As we previously reported, Bayer sued FDA on April 10th alleging that the Agency’s approval of ANADA No. 200-495 for use in cattle violates the Administrative Procedure Act (“APA”) and FDC Act § 512(c)(2)(A)(ii) – as added by the Generic Animal Drug and Patent Term Restoration Act of 1988 (“GADPTRA”), Pub. Law No. 98-417, 98 Stat. 1585 (1988), the Hatch-Waxman equivalent in the animal drug world – and served as a constructive denial of Bayer’s 2006 Citizen Petition in violation of the APA. Baytril® 100 is approved for two different dosing regimens: (1) Single-Dose Therapy (7.5 to 12.5 mg/kg of body weight (3.4 to 5.7 mL/100 lb)); and (2) Multiple-Day Therapy (2.5 to 5.0 mg/kg of body weight (1.1 to 2.3 mL/100 lb)). The Single-Dose Therapy use is covered by U.S. Patent No. 5,756,506 (“the ‘506 patent”), which expires on June 27, 2015, and claims the use of enrofloxacin in a single high dose to replace multiple lower doses in bovine respiratory disease and swine pneumonia. FDC Act § 512(c)(2)(A)(ii), as amended by GADPTRA, states that FDA will approve an ANADA unless, among other things, the Agency finds that “the conditions of use prescribed, recommended, or suggested in the proposed labeling are not reasonably certain to be followed in practice . . . .” FDA’s regulations prohibit the extralabel use of fluoroquinolones in food-producing animals (21 C.F.R. § 530.41(a)(10)), and, in particular, extralabel use of enrofloxacin in food-producing animals (21 C.F.R. §522.812(d)(2)(iii)).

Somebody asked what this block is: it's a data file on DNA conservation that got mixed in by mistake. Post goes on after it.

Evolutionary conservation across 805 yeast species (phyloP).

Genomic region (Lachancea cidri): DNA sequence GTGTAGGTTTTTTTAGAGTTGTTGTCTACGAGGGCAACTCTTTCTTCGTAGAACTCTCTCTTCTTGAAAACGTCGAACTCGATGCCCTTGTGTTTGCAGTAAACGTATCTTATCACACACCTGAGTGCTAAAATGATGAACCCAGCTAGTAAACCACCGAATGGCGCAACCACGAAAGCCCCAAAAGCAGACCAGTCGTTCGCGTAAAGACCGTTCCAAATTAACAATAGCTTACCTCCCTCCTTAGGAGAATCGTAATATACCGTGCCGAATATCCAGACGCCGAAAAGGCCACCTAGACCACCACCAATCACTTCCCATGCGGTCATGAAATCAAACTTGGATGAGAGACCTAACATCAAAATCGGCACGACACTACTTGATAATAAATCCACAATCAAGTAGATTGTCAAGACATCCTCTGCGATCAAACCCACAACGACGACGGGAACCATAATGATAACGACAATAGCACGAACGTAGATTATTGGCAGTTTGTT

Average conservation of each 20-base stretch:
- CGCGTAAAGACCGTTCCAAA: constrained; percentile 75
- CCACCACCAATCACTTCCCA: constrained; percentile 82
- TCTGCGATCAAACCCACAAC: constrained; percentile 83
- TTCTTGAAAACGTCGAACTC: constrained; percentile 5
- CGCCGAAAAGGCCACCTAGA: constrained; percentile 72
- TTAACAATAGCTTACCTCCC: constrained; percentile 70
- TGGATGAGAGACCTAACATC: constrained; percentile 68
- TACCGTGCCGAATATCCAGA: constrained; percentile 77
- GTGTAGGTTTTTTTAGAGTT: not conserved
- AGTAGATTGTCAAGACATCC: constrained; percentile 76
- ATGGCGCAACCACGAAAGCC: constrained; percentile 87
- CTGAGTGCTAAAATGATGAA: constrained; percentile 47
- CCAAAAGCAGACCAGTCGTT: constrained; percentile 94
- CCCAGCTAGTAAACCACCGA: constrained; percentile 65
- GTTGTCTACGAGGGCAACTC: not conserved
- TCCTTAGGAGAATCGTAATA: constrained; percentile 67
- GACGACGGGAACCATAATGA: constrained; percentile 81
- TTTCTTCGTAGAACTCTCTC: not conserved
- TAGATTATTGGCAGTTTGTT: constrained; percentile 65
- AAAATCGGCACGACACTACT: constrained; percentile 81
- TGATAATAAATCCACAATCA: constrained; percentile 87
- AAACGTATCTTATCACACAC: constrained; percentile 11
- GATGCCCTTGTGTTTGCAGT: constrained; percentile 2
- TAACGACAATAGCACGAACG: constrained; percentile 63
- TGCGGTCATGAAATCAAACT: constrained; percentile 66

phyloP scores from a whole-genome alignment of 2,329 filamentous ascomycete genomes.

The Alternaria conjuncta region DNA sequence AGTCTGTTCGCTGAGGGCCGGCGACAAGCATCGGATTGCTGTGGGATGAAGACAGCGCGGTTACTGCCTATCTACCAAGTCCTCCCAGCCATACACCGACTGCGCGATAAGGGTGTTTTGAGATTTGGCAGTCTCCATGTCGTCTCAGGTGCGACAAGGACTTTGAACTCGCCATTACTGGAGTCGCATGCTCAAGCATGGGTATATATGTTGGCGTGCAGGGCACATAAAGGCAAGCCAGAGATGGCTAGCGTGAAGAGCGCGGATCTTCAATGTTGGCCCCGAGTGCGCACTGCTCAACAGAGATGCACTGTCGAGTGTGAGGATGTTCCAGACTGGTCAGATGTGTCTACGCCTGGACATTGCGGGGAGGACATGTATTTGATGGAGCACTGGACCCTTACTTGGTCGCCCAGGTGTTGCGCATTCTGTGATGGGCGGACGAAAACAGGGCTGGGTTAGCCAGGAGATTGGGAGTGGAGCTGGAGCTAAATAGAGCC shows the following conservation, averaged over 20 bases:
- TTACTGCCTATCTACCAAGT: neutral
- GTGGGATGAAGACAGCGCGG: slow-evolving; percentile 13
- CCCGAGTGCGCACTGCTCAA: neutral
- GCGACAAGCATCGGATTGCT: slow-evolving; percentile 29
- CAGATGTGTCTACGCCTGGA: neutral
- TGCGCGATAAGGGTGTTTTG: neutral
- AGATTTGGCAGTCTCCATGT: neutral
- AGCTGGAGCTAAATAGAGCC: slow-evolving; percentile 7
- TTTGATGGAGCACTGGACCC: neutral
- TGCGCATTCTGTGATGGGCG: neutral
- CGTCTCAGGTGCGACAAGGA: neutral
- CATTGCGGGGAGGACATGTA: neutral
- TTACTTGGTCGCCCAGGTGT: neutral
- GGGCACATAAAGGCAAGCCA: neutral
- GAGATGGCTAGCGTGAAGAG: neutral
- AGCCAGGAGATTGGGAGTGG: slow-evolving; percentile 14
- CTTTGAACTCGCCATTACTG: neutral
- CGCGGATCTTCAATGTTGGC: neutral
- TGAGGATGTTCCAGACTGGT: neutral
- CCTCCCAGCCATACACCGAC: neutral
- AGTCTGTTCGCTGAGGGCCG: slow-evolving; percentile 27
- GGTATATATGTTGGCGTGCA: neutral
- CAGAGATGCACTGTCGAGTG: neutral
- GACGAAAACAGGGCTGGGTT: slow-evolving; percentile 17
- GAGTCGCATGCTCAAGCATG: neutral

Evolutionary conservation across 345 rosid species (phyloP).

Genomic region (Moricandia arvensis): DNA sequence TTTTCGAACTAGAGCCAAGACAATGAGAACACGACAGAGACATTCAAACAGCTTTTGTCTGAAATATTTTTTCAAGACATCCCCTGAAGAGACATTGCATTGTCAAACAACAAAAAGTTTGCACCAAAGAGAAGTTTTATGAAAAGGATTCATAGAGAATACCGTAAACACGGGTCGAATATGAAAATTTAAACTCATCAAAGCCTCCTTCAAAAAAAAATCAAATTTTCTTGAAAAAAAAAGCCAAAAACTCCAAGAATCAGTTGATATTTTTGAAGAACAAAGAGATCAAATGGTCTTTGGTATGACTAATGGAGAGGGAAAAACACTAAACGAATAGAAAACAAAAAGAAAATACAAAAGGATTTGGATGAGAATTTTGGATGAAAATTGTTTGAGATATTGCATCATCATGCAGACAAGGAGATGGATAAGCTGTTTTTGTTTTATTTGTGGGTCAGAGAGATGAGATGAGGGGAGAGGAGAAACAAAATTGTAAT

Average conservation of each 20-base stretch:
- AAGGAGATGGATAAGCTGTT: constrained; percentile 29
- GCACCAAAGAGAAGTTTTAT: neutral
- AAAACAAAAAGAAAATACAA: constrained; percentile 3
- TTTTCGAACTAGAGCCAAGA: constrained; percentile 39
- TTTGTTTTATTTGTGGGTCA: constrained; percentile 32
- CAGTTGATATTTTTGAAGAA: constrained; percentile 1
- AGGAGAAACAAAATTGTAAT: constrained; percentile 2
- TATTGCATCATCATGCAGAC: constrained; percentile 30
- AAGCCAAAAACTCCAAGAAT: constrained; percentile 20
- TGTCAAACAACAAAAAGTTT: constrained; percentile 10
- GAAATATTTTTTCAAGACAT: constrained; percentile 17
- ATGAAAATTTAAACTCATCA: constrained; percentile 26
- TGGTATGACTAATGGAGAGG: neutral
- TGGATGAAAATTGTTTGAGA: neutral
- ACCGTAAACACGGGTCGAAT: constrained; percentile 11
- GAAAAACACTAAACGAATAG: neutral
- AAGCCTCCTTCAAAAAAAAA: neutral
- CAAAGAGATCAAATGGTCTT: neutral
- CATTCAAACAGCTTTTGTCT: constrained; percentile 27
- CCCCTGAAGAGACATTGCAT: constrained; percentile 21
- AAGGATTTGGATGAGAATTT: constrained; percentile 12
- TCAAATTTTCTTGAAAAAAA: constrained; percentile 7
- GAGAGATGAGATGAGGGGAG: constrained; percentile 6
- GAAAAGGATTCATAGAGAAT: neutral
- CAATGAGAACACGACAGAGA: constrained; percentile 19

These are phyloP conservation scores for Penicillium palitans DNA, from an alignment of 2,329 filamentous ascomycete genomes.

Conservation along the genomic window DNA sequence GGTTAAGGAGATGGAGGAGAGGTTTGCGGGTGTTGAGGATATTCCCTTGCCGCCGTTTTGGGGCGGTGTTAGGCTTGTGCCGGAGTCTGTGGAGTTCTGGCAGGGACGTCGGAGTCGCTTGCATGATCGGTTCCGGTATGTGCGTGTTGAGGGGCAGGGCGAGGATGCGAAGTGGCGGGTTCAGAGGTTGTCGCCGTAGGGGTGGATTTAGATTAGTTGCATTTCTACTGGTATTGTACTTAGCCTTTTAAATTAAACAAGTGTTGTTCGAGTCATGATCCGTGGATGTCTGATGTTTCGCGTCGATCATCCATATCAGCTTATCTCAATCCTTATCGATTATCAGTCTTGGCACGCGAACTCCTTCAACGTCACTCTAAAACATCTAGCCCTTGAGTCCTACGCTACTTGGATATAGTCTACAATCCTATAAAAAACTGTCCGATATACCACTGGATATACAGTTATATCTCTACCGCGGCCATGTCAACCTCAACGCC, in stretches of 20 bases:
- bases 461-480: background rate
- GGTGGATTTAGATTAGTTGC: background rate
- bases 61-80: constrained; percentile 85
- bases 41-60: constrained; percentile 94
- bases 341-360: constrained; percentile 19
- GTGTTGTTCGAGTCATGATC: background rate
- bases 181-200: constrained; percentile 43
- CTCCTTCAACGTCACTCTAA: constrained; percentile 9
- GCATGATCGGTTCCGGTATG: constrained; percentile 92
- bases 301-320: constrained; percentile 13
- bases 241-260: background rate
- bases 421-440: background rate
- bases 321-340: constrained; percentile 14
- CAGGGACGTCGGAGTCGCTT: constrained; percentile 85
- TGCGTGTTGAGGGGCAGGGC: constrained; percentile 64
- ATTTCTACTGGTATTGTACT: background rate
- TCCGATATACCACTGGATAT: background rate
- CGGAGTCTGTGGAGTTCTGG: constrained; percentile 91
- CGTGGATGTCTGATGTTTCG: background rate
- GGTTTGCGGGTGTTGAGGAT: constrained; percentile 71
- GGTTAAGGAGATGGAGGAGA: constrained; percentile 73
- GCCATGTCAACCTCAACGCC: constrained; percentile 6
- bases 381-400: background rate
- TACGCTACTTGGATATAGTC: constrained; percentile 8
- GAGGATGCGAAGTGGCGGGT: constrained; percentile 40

Bayer’s 2006 Citizen Petition requested that FDA refrain from approving ANADAs for generic Baytril® 100 for Multiple-Day Therapy in cattle with labeling that omits information on Single-Dose Therapy protected by the ‘506 patent. According to Bayer, any generic approved for Multiple-Day Therapy only will be promoted and used extralabel for the protected Single-Dose Therapy, which would directly conflict with the provisions of the GADPTRA and FDA regulations and undermine the incentives for discovery and innovation that GADPTRA and patent laws were intended to protect.